The creation of the Wizard frames in 2014 sparked a newfound interest towards the movement possibilities on in-line skates with longer rockered frames (Wizard-style skating).
The early documentation and development of these movements can be found in the Skate Moves series edits filmed during 2015-2016 in Vancouver, Canada.
The knowledge gained from filming these edits and practicing these movements has led to further development of the equipment (the PR frames) and the following teaching methodology.
The Predator stance is foundational to all Wizard-style skating moves and teachings. The Predator is the "ready" position while rolling in a straight line.
The Predator stance can be performed on one or two feet, rolling forwards or backwards, on the left or right foot, creating 8 variations (4 on one foot and 4 on two feet).
The weight distribution principles (wheels and leg highlighted in white) will optimize the glide and help maintain balance while rolling.
The weight is always positioned opposite to the direction of movement (towards the back of the skate when rolling forwards or towards the front of the skate when rolling backwards).
In all cases, one of the feet will be the supporting foot* and the other foot will be the guiding foot**.
*Supporting foot - Supports most of the body weight when rolling on two feet (highlighted in white) or all the body weight when rolling on one foot.
**Guiding foot - The leading foot, positioned ahead of the body in the direction of movement, when rolling on two feet or the lifted leg when rolling on one foot.
Position: Skates and knees are shoulder-width apart, wheels on centre edge (no edge), legs scissored (one ahead of the other), knees and ankles bent, straight-back posture, eyes in the direction of movement.
Tip: For increased stability, bend the knees more (recommended at higher speeds or on rougher surfaces).
Predator (Two Feet Stance)
Predator One (one foot stance)
The Parallels (two feet turns) and the Trees (one foot turns) use all the same principles from stage one (Predator and Predator One) while carving around an imaginary semicircle (half-circle) shape.
The weight distribution between the supporting and guiding foot during the turn will depend on the sharpness of the turn... Sharper turn will require the guiding foot to be more engaged and share the weight distribution duties more evenly with the supporting foot (while still maintaining most of the body weight over the supporting foot).
These turns can be performed in an open* or closed** position, while rolling forwards or backwards, turning left or right, creating 16 variations (8 Parallels and 8 Trees).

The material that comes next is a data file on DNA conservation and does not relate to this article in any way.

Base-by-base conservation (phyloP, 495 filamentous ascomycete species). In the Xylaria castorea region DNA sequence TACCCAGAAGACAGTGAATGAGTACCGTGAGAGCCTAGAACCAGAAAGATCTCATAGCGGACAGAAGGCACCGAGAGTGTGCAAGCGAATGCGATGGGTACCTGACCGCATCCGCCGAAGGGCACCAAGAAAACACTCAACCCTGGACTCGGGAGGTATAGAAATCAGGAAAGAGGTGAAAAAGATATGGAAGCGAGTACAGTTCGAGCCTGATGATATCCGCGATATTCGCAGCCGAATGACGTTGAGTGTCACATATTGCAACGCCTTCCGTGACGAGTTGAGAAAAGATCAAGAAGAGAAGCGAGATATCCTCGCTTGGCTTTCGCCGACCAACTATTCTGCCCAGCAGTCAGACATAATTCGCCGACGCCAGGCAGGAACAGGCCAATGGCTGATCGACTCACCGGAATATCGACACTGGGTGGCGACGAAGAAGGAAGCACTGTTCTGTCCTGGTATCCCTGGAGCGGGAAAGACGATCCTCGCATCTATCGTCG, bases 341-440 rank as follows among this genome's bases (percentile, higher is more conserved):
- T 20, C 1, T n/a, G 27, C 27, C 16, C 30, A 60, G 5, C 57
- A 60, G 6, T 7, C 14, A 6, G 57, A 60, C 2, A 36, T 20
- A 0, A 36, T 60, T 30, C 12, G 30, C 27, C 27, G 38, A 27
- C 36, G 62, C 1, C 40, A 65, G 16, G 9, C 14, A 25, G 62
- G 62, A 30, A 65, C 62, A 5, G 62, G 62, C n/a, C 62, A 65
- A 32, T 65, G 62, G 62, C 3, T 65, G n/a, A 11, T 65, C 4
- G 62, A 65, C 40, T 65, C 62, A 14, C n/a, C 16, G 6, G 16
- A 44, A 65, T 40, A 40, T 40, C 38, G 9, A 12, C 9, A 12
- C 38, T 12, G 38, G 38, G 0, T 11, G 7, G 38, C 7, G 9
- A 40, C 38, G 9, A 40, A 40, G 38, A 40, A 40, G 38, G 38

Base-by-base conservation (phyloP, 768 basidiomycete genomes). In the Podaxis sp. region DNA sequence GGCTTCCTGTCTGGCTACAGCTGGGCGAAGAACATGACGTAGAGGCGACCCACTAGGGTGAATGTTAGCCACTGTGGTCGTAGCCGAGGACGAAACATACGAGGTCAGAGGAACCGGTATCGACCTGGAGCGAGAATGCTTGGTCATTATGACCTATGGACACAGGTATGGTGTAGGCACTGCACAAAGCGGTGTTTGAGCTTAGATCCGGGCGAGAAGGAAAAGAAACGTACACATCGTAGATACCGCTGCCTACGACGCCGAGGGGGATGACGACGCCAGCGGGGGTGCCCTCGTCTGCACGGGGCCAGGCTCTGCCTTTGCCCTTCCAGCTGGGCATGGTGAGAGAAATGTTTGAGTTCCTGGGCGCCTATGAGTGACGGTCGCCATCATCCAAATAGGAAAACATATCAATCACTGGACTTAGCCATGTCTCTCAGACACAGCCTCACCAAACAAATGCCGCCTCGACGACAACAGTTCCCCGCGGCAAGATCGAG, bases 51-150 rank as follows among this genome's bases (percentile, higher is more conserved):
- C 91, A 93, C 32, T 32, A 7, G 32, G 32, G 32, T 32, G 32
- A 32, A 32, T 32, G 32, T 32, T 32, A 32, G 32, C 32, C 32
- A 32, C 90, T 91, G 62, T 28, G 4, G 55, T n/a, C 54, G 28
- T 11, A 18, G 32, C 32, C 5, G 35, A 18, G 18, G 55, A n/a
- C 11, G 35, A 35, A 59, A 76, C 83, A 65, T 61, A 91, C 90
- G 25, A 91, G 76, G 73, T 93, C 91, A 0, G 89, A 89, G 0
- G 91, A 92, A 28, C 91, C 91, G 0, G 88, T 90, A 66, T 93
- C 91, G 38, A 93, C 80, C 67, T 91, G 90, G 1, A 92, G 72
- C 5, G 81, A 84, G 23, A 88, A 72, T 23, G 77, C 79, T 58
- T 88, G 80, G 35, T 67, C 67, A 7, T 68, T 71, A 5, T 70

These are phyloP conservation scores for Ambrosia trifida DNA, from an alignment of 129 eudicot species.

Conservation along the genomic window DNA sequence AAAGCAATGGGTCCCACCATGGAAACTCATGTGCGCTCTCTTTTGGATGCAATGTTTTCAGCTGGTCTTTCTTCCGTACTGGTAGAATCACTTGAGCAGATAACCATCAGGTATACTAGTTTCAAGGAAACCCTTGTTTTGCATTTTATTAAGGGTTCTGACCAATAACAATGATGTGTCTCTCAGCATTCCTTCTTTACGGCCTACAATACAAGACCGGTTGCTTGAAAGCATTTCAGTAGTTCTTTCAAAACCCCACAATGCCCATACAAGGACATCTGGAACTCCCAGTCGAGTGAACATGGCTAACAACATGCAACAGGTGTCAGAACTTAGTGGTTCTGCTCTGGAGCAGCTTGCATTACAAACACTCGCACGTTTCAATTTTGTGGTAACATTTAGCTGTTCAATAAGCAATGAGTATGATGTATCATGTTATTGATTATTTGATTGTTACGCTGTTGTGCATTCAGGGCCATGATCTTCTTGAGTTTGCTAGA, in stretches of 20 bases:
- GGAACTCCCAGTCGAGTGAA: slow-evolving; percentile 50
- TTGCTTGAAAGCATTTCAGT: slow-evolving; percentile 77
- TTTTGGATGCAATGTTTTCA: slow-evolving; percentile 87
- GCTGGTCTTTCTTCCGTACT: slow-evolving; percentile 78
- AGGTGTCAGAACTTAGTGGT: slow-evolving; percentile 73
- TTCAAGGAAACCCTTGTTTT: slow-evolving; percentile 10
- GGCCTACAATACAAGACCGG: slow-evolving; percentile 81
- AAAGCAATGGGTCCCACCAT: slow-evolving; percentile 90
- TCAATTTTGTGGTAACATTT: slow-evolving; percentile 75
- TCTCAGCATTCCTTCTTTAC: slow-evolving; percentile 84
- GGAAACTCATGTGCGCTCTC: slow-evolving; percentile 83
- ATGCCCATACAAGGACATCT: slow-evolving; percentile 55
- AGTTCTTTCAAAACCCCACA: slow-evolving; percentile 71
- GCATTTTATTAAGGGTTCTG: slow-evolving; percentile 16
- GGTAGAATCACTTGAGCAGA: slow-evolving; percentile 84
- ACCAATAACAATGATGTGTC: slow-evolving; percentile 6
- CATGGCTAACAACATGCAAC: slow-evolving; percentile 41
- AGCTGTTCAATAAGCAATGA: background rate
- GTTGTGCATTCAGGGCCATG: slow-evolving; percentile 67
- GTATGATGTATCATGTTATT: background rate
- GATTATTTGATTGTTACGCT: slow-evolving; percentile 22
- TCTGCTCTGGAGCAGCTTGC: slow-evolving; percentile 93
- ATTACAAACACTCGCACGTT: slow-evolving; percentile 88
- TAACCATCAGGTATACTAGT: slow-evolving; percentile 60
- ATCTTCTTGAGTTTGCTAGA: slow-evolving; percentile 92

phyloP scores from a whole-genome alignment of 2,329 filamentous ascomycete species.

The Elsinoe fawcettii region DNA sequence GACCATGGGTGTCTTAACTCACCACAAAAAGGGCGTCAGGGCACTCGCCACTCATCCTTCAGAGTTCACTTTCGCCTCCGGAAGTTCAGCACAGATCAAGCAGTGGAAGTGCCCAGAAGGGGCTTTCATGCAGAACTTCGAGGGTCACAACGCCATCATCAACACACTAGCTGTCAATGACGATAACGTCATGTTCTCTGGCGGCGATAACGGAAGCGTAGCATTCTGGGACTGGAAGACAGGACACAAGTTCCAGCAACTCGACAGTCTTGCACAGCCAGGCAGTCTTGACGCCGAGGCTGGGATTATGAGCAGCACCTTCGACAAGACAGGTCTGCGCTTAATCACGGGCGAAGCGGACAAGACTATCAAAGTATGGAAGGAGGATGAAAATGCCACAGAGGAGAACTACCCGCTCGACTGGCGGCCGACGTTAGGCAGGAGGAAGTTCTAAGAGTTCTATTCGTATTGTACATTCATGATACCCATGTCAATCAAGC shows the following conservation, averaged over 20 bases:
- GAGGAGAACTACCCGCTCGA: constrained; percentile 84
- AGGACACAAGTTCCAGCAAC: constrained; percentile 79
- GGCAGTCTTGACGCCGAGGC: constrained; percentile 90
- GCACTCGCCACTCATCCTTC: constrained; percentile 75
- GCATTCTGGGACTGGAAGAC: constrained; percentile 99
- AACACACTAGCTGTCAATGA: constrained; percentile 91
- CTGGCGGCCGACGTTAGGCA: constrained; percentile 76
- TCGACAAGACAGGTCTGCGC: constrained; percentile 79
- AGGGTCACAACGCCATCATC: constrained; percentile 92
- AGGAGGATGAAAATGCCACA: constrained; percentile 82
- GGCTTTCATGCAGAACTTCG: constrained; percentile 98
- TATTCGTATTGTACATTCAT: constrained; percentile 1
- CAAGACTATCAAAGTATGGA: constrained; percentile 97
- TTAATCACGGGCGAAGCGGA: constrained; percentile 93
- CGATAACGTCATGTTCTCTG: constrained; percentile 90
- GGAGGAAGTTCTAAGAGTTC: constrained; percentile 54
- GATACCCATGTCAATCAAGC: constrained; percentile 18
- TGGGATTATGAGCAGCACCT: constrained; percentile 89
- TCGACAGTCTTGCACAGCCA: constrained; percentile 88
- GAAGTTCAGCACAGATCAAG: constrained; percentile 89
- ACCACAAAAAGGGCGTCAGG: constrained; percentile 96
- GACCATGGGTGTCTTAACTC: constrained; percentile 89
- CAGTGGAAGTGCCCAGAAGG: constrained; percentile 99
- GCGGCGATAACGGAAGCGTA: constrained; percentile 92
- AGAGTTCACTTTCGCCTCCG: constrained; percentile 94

*Open turn - From Predator position, the knees are moving away from each other when turning. (For example from a Front Predator with left foot guiding, turning to the left).
**Closed turn - From the same Front Predator position (with left foot guiding), the knees are moving towards each other (but not crossing over) when turning to the right. (A crossover will be an example of an extended closed position).
Position: Skates and knees are shoulder-width apart, wheels on corresponding edges (when turning on two feet) or on one edge (inside or outside) when turning on one foot, legs scissored (one ahead of the other), knees bent, straight-back posture, eyes towards the centre of the circle (when rolling forwards) or over the shoulder in the direction of movement (when rolling backwards).
Parallel (Two Feet Turns)
Tree (One Foot Turns)
The Gazelles (two feet transitions) and Lions (one foot transitions) use all the same principles from stage one (Predator stance) and are formed from a combination of 2 corresponding turns (2 open or 2 closed Parallels, or 2 open or 2 closed Trees) from stage two.
For example: the Back Open Gazelle is a combination of the Back Open Parallel and a Front Open Parallel.
These transitions can be performed in an open or closed orientation, while rolling forwards or backwards, turning left or right, creating 16 variations (8 Gazelles and 8 Lions).
Each variation of these transitions follows the same imaginary arc of a semicircle (like stage two) with the addition of the number 3 shape pattern going in and back to the arc in the climax* of the transition.
*Climax - The transition between the centre 2 figures on each drawing.
Changes during Climax:
- Direction change (front to back, or back to front)
- Weight shift (toes to heels, or heels to toes)
- Edge switch (outside to inside, or inside to outside)
Entering the Climax:
- Sharp turn into the arc (slowing down the movement)
- Knees compress (getting low)
- Skates get "sucked in" under the body (feeling "charged" with energy)
Exiting from Climax:
- Skates get "pushed out" from under the body (releasing the "charged" energy)
- Knees spring up (extending from the sitting position)
- Sharp turn back into the arc (accelerating the movement)
1. Contact - Maintain full contact between the wheels and the ground (not lifting off) throughout the entire transition (especially the climax).
2. Form - Maintain the same orientation (open or closed) throughout the entire arc (before and after the climax).
3. Timing - The climax of the transition requires precise timing of all the physical changes mentioned above.
Tip: For one foot transitions (Lions), the guiding foot (lifted foot) requires more engagement to generate momentum and help the supporting foot initiate the transition (especially for the Back Closed or Open Lions).
Gazelle (Two Feet Transitions)
Lion (One Foot Transitions)
Updates to the Parallel and Trees text to further explain weight distribution during the turn ( input by Shaun Unwin ).
January 4, 2022
Updates to the Predator text and Back Predator images ( input by Nicola Torelli ).
January 1, 2022
Updates to text about the Open and Closed turns. ( input by Trish Alexander from SkateIA )